Responding to rhetoric from the Tweeter in chief

Ben Shapiro offers advice at National Review Online about the best way to approach rhetoric emanating from the Oval Office.

Take Trump “seriously but not literally.” That’s a piece of wisdom coined by reporter Salena Zito, and it’s used by Trump’s defenders to brush off whatever bout of rhetorical diarrhea has plagued his Twitter account lately. There’s truth to it: It’s not worth paying attention to every conspiracy theory and wild musing Trump fires off in the wee hours after watching Fox & Friends. Yet the media continue to turn the volume up to eleven over such tweets.

This week’s episode of Trump Tweets centered on Trump’s accusation that President Obama had wiretapped him at Trump Tower. The media, naturally, quickly decried Trump’s statements: There’s no evidence that Obama approved a wiretap aimed at Trump personally, even though there have been a bevy of media reports suggesting that the Obama Department of Justice sought FISA warrants in order to tap some of Trump’s associates. The media suggested that Trump’s accusations had caused catastrophic harm to faith in our governmental institutions — indeed to the functioning of the republic itself. Mika Brzezinski of MSNBC lamented, “This is not funny. This is really bad. . . . We are at a low point in American history, and I don’t know how anybody can defend this president, even if it’s their job.”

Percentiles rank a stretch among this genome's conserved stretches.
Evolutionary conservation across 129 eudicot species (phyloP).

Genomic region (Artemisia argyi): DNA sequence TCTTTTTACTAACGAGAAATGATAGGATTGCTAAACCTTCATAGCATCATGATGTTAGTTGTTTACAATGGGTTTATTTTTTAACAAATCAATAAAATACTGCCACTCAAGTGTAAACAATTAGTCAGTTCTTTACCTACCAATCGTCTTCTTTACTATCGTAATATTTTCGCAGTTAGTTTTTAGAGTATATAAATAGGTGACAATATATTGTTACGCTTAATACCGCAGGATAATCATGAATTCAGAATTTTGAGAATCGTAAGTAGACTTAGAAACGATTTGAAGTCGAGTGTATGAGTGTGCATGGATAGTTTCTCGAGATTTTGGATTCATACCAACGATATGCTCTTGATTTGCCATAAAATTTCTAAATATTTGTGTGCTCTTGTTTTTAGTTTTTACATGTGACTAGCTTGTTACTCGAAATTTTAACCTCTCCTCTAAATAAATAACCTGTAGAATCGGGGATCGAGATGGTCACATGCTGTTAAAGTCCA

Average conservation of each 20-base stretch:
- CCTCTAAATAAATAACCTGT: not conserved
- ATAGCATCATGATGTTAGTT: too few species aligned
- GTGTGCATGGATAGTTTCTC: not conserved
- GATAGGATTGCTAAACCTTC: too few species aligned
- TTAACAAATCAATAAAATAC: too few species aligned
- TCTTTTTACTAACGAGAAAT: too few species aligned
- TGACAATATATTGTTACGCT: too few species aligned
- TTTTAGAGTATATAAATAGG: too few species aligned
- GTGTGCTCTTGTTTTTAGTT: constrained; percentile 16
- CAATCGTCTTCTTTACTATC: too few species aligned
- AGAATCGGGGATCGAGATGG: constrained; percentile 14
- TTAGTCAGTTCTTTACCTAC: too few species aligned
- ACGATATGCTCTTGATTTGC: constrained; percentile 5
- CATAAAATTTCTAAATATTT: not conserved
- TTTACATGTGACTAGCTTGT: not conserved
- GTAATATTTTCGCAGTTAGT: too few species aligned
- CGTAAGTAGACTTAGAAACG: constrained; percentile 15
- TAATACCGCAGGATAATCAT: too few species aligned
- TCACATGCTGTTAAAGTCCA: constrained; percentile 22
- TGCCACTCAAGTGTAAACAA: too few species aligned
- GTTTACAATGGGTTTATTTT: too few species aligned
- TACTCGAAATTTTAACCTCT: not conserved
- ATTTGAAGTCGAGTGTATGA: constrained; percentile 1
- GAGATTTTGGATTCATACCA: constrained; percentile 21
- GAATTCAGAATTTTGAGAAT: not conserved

The premise underlying such logic is simple: What the president says matters.

But here’s an admittedly unconventional theory: What if it shouldn’t?

In the early days of the republic, no one much cared what the president had to say on a day-by-day basis. Sure, Americans knew about President Washington’s Farewell Address. They heard about inaugural speeches. But nobody much cared about the day-to-day verbiage uttered by the occupant of the White House. In the 1850s, Americans could read about the Lincoln–Douglas debates, but only a few thousand could attend them. And presidents were constitutional officers, not avatars of the popular will.

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